And so I did it. I did what was expected of me in the back seat of that car, and I didn’t try to stop it. I don’t remember participating very much, and I remember just hoping it would be over soon. Afterwards, he tried to talk to me about my life, about who I was as a person. I didn’t want to tell him anything. I didn’t want him to know me.

A while later, he started having sex with me again. This time, he wasn’t wearing a condom. I remember he said, already inside me, “Is it ok if we do it without a condom?” Nervous and young and wanting it all to stop, I said, “Probably not.” He didn’t stop, and he came inside me.

We went to meet my friend and his. They had also had sex in a car, because he also lived with his parents, but she had wanted it and enjoyed it. I just wanted to go home. By this stage it was daylight and the sun was hot again, and I still needed to pee and to have a drink of water. I don’t remember how we got back into town, but eventually it was just me and my friend again. We went to MacDonalds so I could go to the toilet, and we got the train home. I sat on the train in my stocking feet and my purple dress, carrying the corset I’d been wearing under it, and all I wanted was to go home and shower. I remember thinking, “This is what people mean when they say they feel dirty.” I wanted to wash him right off me. My friend was talking about her night with the other guy, so happy and excited, and I just wanted it all not to have happened. I don’t remember what I said to her.

When we got home, I sat under the shower for a long time and I didn’t feel clean.

This is a very common story. Many women have the same story to tell. For a long time I didn’t place any blame on him. I didn’t think that he had raped me, even though it felt so much like he had. I had been stupid, I had gone with him, I had let him. Some people reading this might see it in those terms. A part of me still does. But he was eight years older than me, I was by myself in a city I had never been to before, and he fucked me without a condom without my consent. I never said no – except my “probably not” to his laughably belated question about the condom; a question whose answer didn’t matter to him – but I certainly never said yes. I felt backed into a corner, and while I still don’t believe that he orchestrated that deliberately, I feel like he should have been aware of my discomfort and lack of participation.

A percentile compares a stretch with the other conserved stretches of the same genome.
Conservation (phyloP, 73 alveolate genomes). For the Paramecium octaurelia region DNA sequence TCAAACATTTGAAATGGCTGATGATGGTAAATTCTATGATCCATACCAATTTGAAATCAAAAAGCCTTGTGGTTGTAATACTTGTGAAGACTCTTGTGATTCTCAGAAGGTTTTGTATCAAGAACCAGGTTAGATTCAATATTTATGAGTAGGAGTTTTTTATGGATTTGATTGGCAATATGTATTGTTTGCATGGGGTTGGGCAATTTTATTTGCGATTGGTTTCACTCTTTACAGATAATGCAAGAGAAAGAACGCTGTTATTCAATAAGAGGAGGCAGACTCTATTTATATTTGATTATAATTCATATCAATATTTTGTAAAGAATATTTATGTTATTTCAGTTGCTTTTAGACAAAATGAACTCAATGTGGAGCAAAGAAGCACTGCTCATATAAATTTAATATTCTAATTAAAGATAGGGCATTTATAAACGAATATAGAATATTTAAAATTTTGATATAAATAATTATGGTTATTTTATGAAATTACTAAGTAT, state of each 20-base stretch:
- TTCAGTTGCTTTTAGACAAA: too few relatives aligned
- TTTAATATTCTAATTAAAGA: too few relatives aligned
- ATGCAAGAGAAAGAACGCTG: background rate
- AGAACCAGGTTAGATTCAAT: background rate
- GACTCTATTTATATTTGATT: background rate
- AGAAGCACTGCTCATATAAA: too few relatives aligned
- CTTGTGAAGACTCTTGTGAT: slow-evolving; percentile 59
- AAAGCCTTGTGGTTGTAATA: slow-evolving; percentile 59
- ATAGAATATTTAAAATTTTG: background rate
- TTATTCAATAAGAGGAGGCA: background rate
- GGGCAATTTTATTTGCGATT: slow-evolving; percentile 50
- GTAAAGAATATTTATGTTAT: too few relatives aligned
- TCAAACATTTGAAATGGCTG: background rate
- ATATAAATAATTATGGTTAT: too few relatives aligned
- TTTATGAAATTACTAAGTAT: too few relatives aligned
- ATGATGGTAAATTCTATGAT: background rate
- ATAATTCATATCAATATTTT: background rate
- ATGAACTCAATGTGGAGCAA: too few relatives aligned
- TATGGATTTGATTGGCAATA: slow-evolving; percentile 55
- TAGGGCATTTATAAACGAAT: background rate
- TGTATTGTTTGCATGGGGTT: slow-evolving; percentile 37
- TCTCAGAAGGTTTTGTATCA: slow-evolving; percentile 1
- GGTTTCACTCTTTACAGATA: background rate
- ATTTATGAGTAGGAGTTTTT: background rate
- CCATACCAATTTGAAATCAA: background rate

I was lucky – this experience never affected the way I felt about sex or relationships. It never made me trust men less, or made sex difficult for me. It is an experience whose negativity is, for me, attached solely to him. I would never like to see that man again, but in a strange way, it made me feel that my body was more my own than it had been before. That I wouldn’t let another man inside it unless I wanted him there.

A while later, I was in Amsterdam with a different friend, staying in a hostel. In our dorm, late one night when people were sleeping, I was smoking a joint with a Norwegian guy who was in the same room. He started massaging my shoulders, and we kissed for a while. These things were nice, and made all the nicer by the high-quality weed. Then he started trying to have sex with me without a condom. I was up for having sex with him, but not unprotected sex. First I asked him to get a condom, then I insisted. I clamped my legs together and wriggled around, and he kept trying to put his dick inside me. I kept saying no, not without a condom.

Eventually, the guy sleeping in the bunk above his spoke up and said, “Hey dude, if she doesn’t want to fuck you then let her go, and you – if you don’t want to fuck him then get up and walk away.” That last bit might sound like victim-blaming, but in that moment it gave me clarity. I had been trying to ask him, thinking he’d be reasonable like all the other men I’d asked to wear condoms during consensual sex, and somehow it had never occurred to me, frozen in that moment of trying to stop him, to just get up and walk away. So I did. I went back to my own bed, and I didn’t feel violated. If anything I felt proud of myself that I hadn’t let this man do what Rafa had done; I felt empowered. And embarrassed that half the dorm had probably heard.

The next day I saw the man from the bunk above downstairs. I approached him, embarrassed, to apologise about the disturbance the night before and he just said there was no need and asked if I was ok. I was still mortified and just mumbled that I was fine and thanked him and ran away. I’m grateful to that man. Not only because him speaking up helped me in that moment, but because he reminds me that the world is also full of good men.